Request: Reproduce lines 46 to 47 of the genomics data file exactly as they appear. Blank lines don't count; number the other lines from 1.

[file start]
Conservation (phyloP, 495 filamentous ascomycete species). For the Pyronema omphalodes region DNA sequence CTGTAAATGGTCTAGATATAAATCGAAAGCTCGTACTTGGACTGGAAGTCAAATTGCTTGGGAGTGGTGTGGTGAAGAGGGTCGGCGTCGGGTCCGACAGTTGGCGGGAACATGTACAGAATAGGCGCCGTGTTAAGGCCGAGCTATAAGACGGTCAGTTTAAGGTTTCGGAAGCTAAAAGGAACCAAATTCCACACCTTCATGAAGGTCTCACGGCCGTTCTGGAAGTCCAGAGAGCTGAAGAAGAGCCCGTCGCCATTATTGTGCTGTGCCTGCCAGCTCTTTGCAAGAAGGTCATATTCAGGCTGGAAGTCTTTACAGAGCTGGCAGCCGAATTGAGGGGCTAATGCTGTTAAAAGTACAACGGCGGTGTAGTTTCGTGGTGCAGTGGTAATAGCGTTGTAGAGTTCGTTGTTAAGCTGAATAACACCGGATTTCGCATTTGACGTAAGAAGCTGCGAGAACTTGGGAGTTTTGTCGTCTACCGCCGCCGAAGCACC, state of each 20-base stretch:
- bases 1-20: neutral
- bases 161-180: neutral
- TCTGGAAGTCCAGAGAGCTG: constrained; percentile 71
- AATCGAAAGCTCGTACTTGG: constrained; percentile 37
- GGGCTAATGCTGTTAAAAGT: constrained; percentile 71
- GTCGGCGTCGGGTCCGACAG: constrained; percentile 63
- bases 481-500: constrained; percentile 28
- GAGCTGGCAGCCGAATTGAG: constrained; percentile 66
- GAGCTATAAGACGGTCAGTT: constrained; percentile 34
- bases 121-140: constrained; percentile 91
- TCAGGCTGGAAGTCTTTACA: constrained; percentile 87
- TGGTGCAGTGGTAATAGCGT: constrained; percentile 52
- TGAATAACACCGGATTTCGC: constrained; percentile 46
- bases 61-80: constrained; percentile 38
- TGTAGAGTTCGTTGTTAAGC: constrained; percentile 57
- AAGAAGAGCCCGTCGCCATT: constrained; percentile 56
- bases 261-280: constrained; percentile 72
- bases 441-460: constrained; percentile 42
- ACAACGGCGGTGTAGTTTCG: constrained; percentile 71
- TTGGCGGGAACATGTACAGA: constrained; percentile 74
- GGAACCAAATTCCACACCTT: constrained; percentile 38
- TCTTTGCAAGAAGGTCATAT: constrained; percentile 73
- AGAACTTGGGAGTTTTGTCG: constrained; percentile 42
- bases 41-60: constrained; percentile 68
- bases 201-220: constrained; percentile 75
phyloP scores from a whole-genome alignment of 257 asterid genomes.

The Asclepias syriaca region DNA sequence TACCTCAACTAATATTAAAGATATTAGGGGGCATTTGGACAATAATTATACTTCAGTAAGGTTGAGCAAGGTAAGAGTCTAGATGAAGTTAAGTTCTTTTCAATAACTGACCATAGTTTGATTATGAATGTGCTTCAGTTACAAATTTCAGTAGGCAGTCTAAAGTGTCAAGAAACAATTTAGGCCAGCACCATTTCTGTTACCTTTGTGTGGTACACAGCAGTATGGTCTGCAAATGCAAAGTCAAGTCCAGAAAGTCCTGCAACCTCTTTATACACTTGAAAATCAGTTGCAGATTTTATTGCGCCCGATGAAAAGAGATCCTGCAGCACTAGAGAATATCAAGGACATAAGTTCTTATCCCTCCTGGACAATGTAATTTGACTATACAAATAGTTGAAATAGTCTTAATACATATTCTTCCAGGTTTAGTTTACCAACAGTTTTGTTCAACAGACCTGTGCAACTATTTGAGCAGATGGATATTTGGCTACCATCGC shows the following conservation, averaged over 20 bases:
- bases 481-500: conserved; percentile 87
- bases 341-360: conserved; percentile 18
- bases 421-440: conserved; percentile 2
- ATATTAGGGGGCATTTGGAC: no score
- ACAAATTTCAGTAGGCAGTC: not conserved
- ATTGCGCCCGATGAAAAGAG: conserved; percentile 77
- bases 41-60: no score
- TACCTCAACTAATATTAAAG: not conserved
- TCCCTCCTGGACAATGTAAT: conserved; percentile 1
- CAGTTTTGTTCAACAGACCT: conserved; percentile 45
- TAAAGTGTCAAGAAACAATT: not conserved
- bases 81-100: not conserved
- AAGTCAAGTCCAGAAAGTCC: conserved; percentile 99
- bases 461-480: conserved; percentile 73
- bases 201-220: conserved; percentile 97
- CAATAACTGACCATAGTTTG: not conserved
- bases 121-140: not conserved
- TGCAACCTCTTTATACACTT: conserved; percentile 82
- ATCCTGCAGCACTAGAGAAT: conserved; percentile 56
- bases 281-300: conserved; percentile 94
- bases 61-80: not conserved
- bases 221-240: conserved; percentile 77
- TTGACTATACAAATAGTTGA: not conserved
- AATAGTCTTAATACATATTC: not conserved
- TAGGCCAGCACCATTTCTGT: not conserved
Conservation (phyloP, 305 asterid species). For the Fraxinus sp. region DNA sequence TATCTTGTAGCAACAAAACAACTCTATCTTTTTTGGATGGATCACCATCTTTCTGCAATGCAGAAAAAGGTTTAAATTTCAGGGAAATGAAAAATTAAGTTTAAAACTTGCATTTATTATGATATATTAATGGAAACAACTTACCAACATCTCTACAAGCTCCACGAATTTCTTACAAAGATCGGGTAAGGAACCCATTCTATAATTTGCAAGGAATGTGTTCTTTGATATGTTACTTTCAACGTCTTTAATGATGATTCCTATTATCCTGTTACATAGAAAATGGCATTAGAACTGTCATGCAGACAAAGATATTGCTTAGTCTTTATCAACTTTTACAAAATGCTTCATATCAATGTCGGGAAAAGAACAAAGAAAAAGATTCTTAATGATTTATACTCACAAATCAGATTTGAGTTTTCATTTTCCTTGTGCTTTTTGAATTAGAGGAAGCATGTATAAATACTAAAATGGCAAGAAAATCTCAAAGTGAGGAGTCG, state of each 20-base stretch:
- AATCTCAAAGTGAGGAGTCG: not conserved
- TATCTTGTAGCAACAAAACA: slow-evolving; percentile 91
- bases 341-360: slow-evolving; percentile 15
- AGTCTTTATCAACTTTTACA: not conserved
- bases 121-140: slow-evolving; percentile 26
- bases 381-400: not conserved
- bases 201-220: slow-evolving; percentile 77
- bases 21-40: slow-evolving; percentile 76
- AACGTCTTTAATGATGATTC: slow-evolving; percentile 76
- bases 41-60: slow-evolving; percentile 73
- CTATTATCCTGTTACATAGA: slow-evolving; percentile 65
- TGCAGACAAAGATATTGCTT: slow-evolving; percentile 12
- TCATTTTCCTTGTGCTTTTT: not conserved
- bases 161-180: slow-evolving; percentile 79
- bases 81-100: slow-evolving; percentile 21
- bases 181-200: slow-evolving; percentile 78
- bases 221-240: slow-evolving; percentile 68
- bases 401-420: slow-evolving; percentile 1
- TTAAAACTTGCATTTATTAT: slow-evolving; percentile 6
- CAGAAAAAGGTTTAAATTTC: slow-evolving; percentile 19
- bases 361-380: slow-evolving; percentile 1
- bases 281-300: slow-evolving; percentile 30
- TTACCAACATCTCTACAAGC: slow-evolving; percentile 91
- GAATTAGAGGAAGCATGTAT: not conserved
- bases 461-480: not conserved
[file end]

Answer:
- TGCAACCTCTTTATACACTT: conserved; percentile 82
- ATCCTGCAGCACTAGAGAAT: conserved; percentile 56